First, you can assign categoryBits and maskBits to your objects via a "collision filter" definition, which is an optional table assigned during body construction. An object will only collide with other objects if their categoryBits are among its assigned maskBits. Normally, an object will only have one category bit assigned, but may have one or more mask bits depending on what other things it should collide with.

(Update: see the helpful collision filter worksheet and discussion posted here.)

In the example below, the red balloon has a maskBits value of 3, so it would collide with any objects in category bits 2 and 1, which in this case would include other red balloons (category bit 2) or the wall objects (category bit 1). Meanwhile, it will pass through any blue balloons (category bit 4), since bit 4 is not included in its maskBits value.

borderCollisionFilter = { categoryBits = 1, maskBits = 6 } 
-- border collides with (4 & 2) only
 
borderBody = { friction=0.4, bounce=0.8, bodyType="static", filter=borderCollisionFilter }
 
local borderTop = display.newRect( 0, 0, 320, 1 )
physics.addBody( borderTop, borderBody )
 
local borderBottom = display.newRect( 0, 479, 320, 1 )
physics.addBody( borderBottom, borderBody )
 
local borderLeft = display.newRect( 0, 1, 1, 480 )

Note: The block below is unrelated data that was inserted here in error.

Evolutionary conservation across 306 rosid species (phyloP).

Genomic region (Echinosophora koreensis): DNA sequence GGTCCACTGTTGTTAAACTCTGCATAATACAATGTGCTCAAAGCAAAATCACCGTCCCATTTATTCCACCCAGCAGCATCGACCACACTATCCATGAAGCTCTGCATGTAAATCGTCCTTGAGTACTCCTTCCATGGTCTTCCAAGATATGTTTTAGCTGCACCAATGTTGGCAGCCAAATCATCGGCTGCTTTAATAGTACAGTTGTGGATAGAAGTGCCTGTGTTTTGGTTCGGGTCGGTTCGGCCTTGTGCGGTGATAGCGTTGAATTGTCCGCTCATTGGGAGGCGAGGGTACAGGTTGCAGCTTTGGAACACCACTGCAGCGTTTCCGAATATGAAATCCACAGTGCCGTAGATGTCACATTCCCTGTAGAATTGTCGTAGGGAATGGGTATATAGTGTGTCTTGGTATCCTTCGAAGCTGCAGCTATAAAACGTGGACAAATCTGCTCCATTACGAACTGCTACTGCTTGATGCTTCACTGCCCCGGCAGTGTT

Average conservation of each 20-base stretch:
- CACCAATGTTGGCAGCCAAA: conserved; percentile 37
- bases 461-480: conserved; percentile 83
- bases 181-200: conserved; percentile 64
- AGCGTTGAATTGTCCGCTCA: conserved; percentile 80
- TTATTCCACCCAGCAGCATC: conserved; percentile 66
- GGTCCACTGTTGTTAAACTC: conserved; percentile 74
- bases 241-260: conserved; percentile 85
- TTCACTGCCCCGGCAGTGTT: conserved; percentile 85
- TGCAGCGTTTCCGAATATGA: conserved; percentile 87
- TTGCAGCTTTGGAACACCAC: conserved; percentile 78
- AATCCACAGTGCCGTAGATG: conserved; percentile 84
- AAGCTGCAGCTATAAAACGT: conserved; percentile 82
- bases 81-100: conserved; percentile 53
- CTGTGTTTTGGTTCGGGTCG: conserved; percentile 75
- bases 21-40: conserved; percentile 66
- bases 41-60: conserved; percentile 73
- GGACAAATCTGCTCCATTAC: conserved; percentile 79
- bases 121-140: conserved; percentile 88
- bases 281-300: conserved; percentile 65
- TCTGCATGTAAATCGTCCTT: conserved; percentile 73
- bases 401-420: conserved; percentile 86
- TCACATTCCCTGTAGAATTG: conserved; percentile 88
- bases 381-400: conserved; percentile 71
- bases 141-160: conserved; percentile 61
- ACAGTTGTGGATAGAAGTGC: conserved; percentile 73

physics.addBody( borderLeft, borderBody )
 
local borderRight = display.newRect( 319, 1, 1, 480 )
physics.addBody( borderRight, borderBody )
 
local redCollisionFilter = { categoryBits = 2, maskBits = 3 } 
-- red collides with (2 & 1) only
 
local blueCollisionFilter = { categoryBits = 4, maskBits = 5 } 
-- blue collides with (4 & 1) only
 
local redBody = { density=0.2, friction=0, bounce=0.95, radius=43.0, filter=redCollisionFilter }
local blueBody = { density=0.2, friction=0, bounce=0.95, radius=43.0, filter=blueCollisionFilter }
 
redBalloon = display.newImage( "red_balloon.png" )
physics.addBody( redBalloon, redBody )
 
blueBalloon = display.newImage( "blue_balloon.png" )
physics.addBody( blueBalloon, blueBody )

Note that categoryBits and maskBits are binary values that are currently assigned using decimal numbers. This is convenient for lower bits like 1, 2, 4 and 8, but not so convenient for higher bits -- since there are 16 possible categoryBits, the highest bit value is 32768. Therefore, future versions of this API may use a different bit assignment syntax, such as binary or hexadecimal values.